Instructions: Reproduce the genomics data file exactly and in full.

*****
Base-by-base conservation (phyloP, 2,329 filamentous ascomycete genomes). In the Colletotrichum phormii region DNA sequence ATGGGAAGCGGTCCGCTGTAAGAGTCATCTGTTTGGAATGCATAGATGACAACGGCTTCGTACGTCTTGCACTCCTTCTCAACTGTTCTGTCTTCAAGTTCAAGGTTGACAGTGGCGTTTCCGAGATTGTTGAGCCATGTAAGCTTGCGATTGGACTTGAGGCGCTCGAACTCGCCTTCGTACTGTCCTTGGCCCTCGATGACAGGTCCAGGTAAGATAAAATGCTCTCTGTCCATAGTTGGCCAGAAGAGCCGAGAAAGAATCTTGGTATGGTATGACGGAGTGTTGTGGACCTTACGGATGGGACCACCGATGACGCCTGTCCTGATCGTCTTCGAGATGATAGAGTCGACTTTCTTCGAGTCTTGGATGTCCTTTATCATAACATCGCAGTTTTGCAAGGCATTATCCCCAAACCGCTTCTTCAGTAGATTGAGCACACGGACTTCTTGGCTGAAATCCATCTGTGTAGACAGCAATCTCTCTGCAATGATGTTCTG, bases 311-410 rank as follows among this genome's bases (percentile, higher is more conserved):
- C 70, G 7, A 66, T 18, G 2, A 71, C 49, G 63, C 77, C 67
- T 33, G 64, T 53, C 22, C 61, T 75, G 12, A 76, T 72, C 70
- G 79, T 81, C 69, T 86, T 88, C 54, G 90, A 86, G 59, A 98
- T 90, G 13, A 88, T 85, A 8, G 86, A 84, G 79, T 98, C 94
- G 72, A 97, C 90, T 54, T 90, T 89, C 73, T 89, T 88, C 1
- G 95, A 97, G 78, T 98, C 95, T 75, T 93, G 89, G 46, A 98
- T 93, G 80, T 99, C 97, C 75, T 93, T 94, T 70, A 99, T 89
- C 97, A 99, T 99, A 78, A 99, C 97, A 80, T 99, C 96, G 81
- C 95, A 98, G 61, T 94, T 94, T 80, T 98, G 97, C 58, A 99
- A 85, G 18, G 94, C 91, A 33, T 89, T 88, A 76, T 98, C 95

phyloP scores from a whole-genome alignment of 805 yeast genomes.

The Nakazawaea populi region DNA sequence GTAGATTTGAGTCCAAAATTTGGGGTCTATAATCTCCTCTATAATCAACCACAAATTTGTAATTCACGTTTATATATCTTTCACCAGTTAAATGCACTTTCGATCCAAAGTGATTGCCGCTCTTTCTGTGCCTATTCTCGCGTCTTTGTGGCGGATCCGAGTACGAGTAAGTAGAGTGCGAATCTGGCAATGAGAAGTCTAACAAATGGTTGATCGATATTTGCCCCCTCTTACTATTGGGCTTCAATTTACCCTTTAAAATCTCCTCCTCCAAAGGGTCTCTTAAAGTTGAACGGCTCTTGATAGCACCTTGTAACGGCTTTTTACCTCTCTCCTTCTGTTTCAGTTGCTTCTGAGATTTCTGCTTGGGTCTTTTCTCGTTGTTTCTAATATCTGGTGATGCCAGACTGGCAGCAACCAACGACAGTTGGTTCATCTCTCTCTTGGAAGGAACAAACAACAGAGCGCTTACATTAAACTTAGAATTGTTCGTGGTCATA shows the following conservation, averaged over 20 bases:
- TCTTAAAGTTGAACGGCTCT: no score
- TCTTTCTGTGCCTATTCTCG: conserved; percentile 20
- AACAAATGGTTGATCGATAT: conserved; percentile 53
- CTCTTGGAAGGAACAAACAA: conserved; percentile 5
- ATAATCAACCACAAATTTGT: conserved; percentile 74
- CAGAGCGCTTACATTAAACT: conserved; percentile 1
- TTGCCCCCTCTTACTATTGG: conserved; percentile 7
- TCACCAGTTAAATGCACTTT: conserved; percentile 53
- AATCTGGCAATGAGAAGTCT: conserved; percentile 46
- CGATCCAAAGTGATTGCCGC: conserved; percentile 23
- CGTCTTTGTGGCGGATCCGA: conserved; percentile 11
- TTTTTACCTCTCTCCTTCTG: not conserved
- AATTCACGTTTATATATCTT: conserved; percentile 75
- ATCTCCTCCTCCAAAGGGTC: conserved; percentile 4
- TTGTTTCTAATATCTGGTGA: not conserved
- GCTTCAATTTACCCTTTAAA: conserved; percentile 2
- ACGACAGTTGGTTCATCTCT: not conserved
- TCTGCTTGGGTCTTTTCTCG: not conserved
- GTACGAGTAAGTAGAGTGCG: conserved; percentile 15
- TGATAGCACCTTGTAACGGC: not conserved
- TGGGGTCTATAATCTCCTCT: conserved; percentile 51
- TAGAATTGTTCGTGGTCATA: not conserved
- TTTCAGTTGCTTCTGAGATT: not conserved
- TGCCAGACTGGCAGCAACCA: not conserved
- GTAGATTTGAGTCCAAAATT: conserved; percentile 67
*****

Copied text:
Base-by-base conservation (phyloP, 2,329 filamentous ascomycete genomes). In the Colletotrichum phormii region DNA sequence ATGGGAAGCGGTCCGCTGTAAGAGTCATCTGTTTGGAATGCATAGATGACAACGGCTTCGTACGTCTTGCACTCCTTCTCAACTGTTCTGTCTTCAAGTTCAAGGTTGACAGTGGCGTTTCCGAGATTGTTGAGCCATGTAAGCTTGCGATTGGACTTGAGGCGCTCGAACTCGCCTTCGTACTGTCCTTGGCCCTCGATGACAGGTCCAGGTAAGATAAAATGCTCTCTGTCCATAGTTGGCCAGAAGAGCCGAGAAAGAATCTTGGTATGGTATGACGGAGTGTTGTGGACCTTACGGATGGGACCACCGATGACGCCTGTCCTGATCGTCTTCGAGATGATAGAGTCGACTTTCTTCGAGTCTTGGATGTCCTTTATCATAACATCGCAGTTTTGCAAGGCATTATCCCCAAACCGCTTCTTCAGTAGATTGAGCACACGGACTTCTTGGCTGAAATCCATCTGTGTAGACAGCAATCTCTCTGCAATGATGTTCTG, bases 311-410 rank as follows among this genome's bases (percentile, higher is more conserved):
- C 70, G 7, A 66, T 18, G 2, A 71, C 49, G 63, C 77, C 67
- T 33, G 64, T 53, C 22, C 61, T 75, G 12, A 76, T 72, C 70
- G 79, T 81, C 69, T 86, T 88, C 54, G 90, A 86, G 59, A 98
- T 90, G 13, A 88, T 85, A 8, G 86, A 84, G 79, T 98, C 94
- G 72, A 97, C 90, T 54, T 90, T 89, C 73, T 89, T 88, C 1
- G 95, A 97, G 78, T 98, C 95, T 75, T 93, G 89, G 46, A 98
- T 93, G 80, T 99, C 97, C 75, T 93, T 94, T 70, A 99, T 89
- C 97, A 99, T 99, A 78, A 99, C 97, A 80, T 99, C 96, G 81
- C 95, A 98, G 61, T 94, T 94, T 80, T 98, G 97, C 58, A 99
- A 85, G 18, G 94, C 91, A 33, T 89, T 88, A 76, T 98, C 95

phyloP scores from a whole-genome alignment of 805 yeast genomes.

The Nakazawaea populi region DNA sequence GTAGATTTGAGTCCAAAATTTGGGGTCTATAATCTCCTCTATAATCAACCACAAATTTGTAATTCACGTTTATATATCTTTCACCAGTTAAATGCACTTTCGATCCAAAGTGATTGCCGCTCTTTCTGTGCCTATTCTCGCGTCTTTGTGGCGGATCCGAGTACGAGTAAGTAGAGTGCGAATCTGGCAATGAGAAGTCTAACAAATGGTTGATCGATATTTGCCCCCTCTTACTATTGGGCTTCAATTTACCCTTTAAAATCTCCTCCTCCAAAGGGTCTCTTAAAGTTGAACGGCTCTTGATAGCACCTTGTAACGGCTTTTTACCTCTCTCCTTCTGTTTCAGTTGCTTCTGAGATTTCTGCTTGGGTCTTTTCTCGTTGTTTCTAATATCTGGTGATGCCAGACTGGCAGCAACCAACGACAGTTGGTTCATCTCTCTCTTGGAAGGAACAAACAACAGAGCGCTTACATTAAACTTAGAATTGTTCGTGGTCATA shows the following conservation, averaged over 20 bases:
- TCTTAAAGTTGAACGGCTCT: no score
- TCTTTCTGTGCCTATTCTCG: conserved; percentile 20
- AACAAATGGTTGATCGATAT: conserved; percentile 53
- CTCTTGGAAGGAACAAACAA: conserved; percentile 5
- ATAATCAACCACAAATTTGT: conserved; percentile 74
- CAGAGCGCTTACATTAAACT: conserved; percentile 1
- TTGCCCCCTCTTACTATTGG: conserved; percentile 7
- TCACCAGTTAAATGCACTTT: conserved; percentile 53
- AATCTGGCAATGAGAAGTCT: conserved; percentile 46
- CGATCCAAAGTGATTGCCGC: conserved; percentile 23
- CGTCTTTGTGGCGGATCCGA: conserved; percentile 11
- TTTTTACCTCTCTCCTTCTG: not conserved
- AATTCACGTTTATATATCTT: conserved; percentile 75
- ATCTCCTCCTCCAAAGGGTC: conserved; percentile 4
- TTGTTTCTAATATCTGGTGA: not conserved
- GCTTCAATTTACCCTTTAAA: conserved; percentile 2
- ACGACAGTTGGTTCATCTCT: not conserved
- TCTGCTTGGGTCTTTTCTCG: not conserved
- GTACGAGTAAGTAGAGTGCG: conserved; percentile 15
- TGATAGCACCTTGTAACGGC: not conserved
- TGGGGTCTATAATCTCCTCT: conserved; percentile 51
- TAGAATTGTTCGTGGTCATA: not conserved
- TTTCAGTTGCTTCTGAGATT: not conserved
- TGCCAGACTGGCAGCAACCA: not conserved
- GTAGATTTGAGTCCAAAATT: conserved; percentile 67